That would seem to settle that. Only it doesn’t because not everyone is on the same page. Dr. Mark Dowell, an infectious disease doctor at Rocky Mountain Infectious Diseases, recently told the Casper Journal (Wyoming) that because a flu shot’s efficacy starts wearing off as early as four months after being injected (perhaps sooner if you’re over 65), you could be asking for trouble by electing to being vaccinated before October 1. “If you get your flu shot too early,” Dr. Dowell said, “you may run out of protection before the peak flu season hits in Wyoming.”

It also seems worth pointing out that, at times, marketers seem guilty of stretching the truth in order to give customers the hard sell on flu vaccinations. “Following a second straight severe flu season in the U.S., and one which impacted younger adults in particular with increased hospitalizations, health officials are encouraging early vaccination to help protect against influenza this season,” a Walgreens statement released in August explained. Indeed, the CDC verifies that the flu hit young people particularly badly in 2014. But overall, it was not a “severe flu season” like Walgreens suggests. In fact, despite the brutally cold winter, cough and flu medicine sales from giants like Procter & Gamble were weak, indicating fewer people were sick.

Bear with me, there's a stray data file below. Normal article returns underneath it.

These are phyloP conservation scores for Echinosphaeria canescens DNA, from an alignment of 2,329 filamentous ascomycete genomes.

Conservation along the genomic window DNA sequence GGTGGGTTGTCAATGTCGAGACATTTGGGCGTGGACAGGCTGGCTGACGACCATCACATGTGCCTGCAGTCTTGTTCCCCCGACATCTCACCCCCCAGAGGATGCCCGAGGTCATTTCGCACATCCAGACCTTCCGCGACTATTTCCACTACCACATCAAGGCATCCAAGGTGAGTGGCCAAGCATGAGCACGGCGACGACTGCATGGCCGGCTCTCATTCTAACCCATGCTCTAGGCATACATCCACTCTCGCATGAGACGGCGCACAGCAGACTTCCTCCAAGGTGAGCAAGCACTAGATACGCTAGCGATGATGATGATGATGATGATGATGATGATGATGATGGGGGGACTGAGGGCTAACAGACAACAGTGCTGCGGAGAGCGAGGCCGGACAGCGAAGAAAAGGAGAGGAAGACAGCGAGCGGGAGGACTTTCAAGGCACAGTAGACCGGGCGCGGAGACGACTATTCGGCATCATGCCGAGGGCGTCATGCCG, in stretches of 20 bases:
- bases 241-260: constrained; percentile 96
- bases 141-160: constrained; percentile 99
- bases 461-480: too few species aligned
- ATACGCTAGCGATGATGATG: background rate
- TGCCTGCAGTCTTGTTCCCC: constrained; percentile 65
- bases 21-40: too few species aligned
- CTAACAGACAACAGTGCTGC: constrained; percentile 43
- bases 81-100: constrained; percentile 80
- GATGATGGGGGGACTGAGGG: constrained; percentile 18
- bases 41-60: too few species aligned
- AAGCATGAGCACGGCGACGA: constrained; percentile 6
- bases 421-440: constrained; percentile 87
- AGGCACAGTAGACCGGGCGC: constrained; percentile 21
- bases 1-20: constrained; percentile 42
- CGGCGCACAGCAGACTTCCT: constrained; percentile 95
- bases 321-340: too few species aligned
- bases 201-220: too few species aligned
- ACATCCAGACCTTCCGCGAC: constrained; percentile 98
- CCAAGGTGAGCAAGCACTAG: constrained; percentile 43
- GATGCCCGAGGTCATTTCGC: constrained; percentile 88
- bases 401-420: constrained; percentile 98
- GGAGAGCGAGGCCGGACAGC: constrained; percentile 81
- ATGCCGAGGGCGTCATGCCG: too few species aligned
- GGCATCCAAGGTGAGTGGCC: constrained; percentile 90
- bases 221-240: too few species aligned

And, ostensibly, a big reason fewer people were sick is … because they’d gotten flu shots!

So go on and get your flu shot. But go in with your eyes wide open, understanding how the game is played.

MONEY Family

Walmart Swears Your Kids Want This New Smartwatch for Christmas

Vtech Kidizoom Smartwatch
VTech Kidizoom Smartwatch courtesy of VTech

Parents: Don't have a heart attack. It's not the Apple Watch kids are supposedly demanding.

Well, at least not yet. But that may only be because the freshly introduced Apple Watch isn’t on sale until early 2015.

Though critics have voiced plenty of concerns about the new Apple Watch—you still need a phone to use it, battery life is limited—the assumption is that young people especially will be eager to strap on the fancy, futuristic new gizmo and see what it can do. This, in turn, has caused some to rally parents to put up a united front and just say no to kids having Apple Watches, which will sell at retail for a hefty $350 after all.